By Paul Mahoney
So Darren Clarke has picked his three Ryder Cup wildcards and we’ll discover in just a few weeks’ time whether he will be remembered as the great Captain Fantastic or the disastrous Captain Cock-Up. Both headlines have been written and are awaiting the final score from Hazeltine.
None of this is fair of course but Clarke and all the others who have been captain know the deal they struck with the devil. “It’s a Catch 22,” Clarke says. “You can be the best captain in the world and lose or an awful captain and win. That goes with the territory.”
It’s been stopping Clarke from getting a good night’s sleep for almost two years. “I wake up at night with ideas and write them down,” he says. “Some of them are great and some are stupid. Probably the majority are stupid. I write everything down. Bits and pieces.
“In the notes page on my phone, too. There’s nothing more powerful than the written word. Information is king.”
Top of the list on his bedside table notepad should be the following: “Plan A, B and C: Make Sure The Players Hole More Putts And Make More Birdies Than The Americans.” Nothing else Clarke does will have as much of an outcome on the result.
His counterpart, Davis Love, knows it, too. Everyone knows it. But everyone seems compelled to perpetuate the myth that the captain makes the difference. “Win – you’re a hero. Lose – you’re a goat. Said that from day one,” Love said.
In his new book, ‘The Captain Myth: The Ryder Cup and Sport’s Great Leadership Delusion’, Richard Gillis investigates, “One of the most nuanced and ambiguous leadership challenges in world sport. At the Ryder Cup, two myths are created. One is a good captain. One is a bad captain. Leadership has become an obsession.
“The more we cultivate it, the more we misrepresent what leadership is and the way teams work,” Gillis says. “I am not saying leaders are irrelevant but they are overrated.” Rory McIlroy was rather more blunt: “It’s not rocket science.”
Europe’s blueprint that has helped win eight out of the last ten matches is as useless as the USA’s task force that was set up after defeat two years ago in an attempt to discover a blueprint. Many believe Paul Azinger’s 2008 USA team won because he split his 12 into pods of four based on Navy Seals’ battleground tactics. Podswallop!
Europe didn’t lose either because Nick Faldo got the names of his players mixed up and had DJ Spoony as an assistant. The result always comes down to the players. Many, including captains, will have us believe that part of what makes a great captain is the ability to work out the pairings that work like magic.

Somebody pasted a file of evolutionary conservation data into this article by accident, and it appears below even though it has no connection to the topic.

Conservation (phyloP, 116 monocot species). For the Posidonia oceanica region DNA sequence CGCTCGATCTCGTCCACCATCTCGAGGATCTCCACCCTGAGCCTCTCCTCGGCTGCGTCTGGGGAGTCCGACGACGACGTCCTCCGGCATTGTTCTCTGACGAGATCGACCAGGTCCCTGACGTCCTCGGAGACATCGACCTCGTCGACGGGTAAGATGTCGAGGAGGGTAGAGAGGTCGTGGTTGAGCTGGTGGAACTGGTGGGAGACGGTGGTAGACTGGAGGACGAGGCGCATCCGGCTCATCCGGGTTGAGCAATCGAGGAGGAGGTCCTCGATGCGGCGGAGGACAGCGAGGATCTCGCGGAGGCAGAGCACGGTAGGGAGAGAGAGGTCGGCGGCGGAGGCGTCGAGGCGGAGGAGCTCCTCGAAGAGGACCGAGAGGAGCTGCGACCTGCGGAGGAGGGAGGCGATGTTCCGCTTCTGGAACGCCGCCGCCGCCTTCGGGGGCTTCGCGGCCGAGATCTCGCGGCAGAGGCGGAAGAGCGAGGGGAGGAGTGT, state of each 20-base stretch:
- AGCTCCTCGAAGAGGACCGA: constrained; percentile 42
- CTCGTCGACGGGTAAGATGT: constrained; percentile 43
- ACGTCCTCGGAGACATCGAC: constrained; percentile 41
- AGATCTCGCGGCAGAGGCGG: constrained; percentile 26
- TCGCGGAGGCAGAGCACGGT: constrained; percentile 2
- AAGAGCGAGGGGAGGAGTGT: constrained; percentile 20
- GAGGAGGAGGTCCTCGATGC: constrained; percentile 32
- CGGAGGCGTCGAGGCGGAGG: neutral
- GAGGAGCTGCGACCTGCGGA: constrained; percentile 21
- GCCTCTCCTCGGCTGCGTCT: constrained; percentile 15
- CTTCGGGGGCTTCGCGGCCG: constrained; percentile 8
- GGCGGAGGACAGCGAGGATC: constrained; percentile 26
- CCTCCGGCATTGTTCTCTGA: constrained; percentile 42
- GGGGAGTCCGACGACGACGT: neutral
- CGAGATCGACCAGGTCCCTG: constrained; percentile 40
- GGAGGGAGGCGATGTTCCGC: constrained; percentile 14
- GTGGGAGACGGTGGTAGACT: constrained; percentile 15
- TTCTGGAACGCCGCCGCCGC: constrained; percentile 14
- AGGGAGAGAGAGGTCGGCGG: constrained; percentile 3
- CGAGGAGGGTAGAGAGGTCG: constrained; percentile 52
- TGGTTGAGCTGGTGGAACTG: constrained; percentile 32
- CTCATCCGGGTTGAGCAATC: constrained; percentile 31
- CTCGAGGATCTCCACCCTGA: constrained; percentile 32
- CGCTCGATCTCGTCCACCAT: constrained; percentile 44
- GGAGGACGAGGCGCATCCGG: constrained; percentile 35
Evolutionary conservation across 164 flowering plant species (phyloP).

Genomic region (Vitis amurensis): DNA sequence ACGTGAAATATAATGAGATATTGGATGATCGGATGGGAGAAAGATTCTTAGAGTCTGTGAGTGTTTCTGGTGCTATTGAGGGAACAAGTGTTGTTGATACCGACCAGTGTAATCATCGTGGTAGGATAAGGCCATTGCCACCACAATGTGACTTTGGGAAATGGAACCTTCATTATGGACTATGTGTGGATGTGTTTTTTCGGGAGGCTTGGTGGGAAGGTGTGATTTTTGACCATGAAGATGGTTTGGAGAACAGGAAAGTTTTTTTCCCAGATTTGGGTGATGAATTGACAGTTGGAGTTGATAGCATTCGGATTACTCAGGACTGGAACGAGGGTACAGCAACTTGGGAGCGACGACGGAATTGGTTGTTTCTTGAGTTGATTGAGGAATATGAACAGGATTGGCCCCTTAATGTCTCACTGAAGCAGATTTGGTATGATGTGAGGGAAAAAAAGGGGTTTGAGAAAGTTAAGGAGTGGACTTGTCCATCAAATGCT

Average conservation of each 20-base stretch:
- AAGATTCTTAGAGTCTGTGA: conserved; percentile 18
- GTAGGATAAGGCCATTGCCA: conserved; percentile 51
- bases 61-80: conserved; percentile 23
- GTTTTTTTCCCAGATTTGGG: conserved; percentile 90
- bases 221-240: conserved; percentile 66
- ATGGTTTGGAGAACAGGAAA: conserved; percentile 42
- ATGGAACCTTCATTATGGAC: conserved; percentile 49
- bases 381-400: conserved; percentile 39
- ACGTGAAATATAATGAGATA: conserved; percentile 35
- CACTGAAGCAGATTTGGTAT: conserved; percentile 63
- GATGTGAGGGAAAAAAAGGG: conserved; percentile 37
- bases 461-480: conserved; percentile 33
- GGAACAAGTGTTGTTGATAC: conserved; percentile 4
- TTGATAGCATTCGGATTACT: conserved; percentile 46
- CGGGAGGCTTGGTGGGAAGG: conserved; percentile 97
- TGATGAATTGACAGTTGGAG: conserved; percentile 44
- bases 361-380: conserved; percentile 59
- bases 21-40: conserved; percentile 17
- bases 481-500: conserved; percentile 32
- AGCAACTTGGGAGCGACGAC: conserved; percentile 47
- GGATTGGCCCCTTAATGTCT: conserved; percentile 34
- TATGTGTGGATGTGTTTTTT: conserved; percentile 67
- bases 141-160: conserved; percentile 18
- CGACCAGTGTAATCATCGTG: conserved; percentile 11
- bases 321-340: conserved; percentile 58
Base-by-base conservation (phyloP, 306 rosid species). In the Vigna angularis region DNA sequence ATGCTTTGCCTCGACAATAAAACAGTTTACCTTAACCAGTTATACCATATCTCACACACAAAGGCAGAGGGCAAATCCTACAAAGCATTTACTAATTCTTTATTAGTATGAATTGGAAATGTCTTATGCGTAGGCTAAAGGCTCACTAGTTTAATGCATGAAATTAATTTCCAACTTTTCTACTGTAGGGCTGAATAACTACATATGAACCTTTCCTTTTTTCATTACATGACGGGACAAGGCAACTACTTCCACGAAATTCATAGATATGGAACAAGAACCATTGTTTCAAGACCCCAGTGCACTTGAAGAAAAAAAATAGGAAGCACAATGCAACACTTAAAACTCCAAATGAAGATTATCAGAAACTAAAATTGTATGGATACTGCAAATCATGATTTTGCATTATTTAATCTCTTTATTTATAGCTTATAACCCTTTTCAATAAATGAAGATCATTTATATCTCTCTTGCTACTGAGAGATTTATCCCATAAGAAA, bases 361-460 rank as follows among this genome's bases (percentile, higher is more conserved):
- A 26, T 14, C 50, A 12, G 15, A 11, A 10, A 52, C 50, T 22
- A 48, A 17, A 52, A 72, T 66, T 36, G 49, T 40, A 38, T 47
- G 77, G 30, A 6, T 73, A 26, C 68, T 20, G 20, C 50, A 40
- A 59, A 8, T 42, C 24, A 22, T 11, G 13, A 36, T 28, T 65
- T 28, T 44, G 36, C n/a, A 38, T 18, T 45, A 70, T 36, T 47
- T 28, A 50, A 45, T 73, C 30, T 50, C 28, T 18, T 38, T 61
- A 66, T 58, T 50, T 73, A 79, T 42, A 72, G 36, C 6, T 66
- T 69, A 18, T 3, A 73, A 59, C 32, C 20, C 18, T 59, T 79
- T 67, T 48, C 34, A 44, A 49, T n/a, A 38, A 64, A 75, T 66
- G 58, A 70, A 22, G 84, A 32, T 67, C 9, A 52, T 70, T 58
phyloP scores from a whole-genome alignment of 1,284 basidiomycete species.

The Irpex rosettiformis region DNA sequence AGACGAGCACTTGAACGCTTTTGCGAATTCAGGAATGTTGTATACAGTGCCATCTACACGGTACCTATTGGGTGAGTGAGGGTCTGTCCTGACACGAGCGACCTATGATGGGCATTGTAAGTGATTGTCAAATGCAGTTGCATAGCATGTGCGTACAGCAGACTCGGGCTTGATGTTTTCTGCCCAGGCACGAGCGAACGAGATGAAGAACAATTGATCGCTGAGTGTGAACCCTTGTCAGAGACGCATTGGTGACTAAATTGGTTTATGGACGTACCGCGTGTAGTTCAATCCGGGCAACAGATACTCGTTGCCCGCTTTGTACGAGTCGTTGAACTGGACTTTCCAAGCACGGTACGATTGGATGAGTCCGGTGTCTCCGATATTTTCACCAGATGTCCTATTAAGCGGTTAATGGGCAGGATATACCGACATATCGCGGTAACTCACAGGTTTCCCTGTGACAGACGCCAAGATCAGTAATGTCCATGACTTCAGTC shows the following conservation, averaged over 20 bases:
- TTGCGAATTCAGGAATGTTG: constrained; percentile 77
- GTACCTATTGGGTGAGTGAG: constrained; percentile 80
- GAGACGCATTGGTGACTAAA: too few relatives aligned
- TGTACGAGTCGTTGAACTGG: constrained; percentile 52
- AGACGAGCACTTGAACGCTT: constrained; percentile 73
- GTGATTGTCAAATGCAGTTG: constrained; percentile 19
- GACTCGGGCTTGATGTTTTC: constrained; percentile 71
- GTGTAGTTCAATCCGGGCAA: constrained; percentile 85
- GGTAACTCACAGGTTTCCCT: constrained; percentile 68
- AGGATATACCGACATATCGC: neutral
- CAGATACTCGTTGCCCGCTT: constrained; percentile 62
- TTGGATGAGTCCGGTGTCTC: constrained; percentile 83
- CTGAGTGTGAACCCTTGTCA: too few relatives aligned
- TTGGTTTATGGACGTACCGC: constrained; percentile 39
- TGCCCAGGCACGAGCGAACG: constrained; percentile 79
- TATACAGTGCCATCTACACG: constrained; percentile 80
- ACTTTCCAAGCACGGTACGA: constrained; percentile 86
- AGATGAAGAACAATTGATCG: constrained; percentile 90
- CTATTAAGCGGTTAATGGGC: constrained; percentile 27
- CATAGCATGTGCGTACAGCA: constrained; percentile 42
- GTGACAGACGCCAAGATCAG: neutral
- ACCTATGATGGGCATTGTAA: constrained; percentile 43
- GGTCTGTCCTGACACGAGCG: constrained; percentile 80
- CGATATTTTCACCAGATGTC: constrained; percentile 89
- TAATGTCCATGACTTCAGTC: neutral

But three-times captain Bernard Gallacher speaks the truth and busts the myth. “I had ideas of partnerships but it all went out of the window when the Ryder Cup started,” he said. “If you have 12 playing well, any two should be able to play together.”
That all makes perfect sense. The USA used to put Tom Watson and Jack Nicklaus out together and they beat their British and Irish opponents for fun before Jack suggested, presumably because he was bored, that GB&I might like to invite Europe to the party to make the contest more interesting.
Enter Seve Ballesteros and Jose Maria Olazabal. Exit Jack and Tom. It didn’t need a genius captain to fit the Spaniards together. Best two players – out you go and win us a point. They played in 15 Ryder Cup matches and only lost twice.
US captain Hal Sutton followed the same simple plan in 2004. He paired Tiger Woods and Phil Mickelson. How’s that for intimidation? Played two, lost two. The players let their captain down but ‘Hapless Hal’, as he was dubbed, took the blame.
Bernhard Langer has a more cerebral approach to the question ‘what makes a great captain?’ “To be a leader and a servant to the team. To understand whom you are dealing with, put yourself in their shoes and find out what makes them tick. Make sure they are happy and informed. Find out what they like and don’t like.
“There are two ways to be a leader. You can lead with love or fear. And it’s the same for all sports teams and big companies, too.”
But you can’t hit the shots for them, Bernhard, or hole the putts. Mark James has a more realistic understanding of the myth of the captain’s role. “You have to be inspirational as well as quiet, depending on the circumstances. The Ryder Cup can be utter chaos. People don’t know what they are doing.” Quite.
Tony Jacklin is lauded for making the contest more even on a psychological level by insisting the team flew on Concorde and had all the best new gear like the Americans. But even Jacklin admits the secret to his success was not his genius but luck.
“European golfers were about to have a fantastic era with Seve Ballesteros, Nick Faldo, Bernhard Langer, Sandy Lyle and Ian Woosnam. And then they asked me to be captain!”
Clarke knows every decision he makes will be analysed to death. That process only intensifies this week with debates on why he picked this one and why he left that one out.
But Clarke has on his team a former captain who knows the secrets that will save Clarke’s reputation and bring victory for Europe.
Some thought it was strange to appoint Sam Torrance as one of his vice-captains but Clarke knows that the Scotsman can stand up on the eve of the Ryder Cup and deliver the killer motivational mantra.
Torrance knows it’s not about the captain. What makes a great captain? “Winning,” he says. He knows it’s all about the players. “Out of the shadows come heroes,” Torrance said at the Belfry in 2002.
“And that’s all there is to it,” as Bruce Forsyth said in ‘The Generation Game’.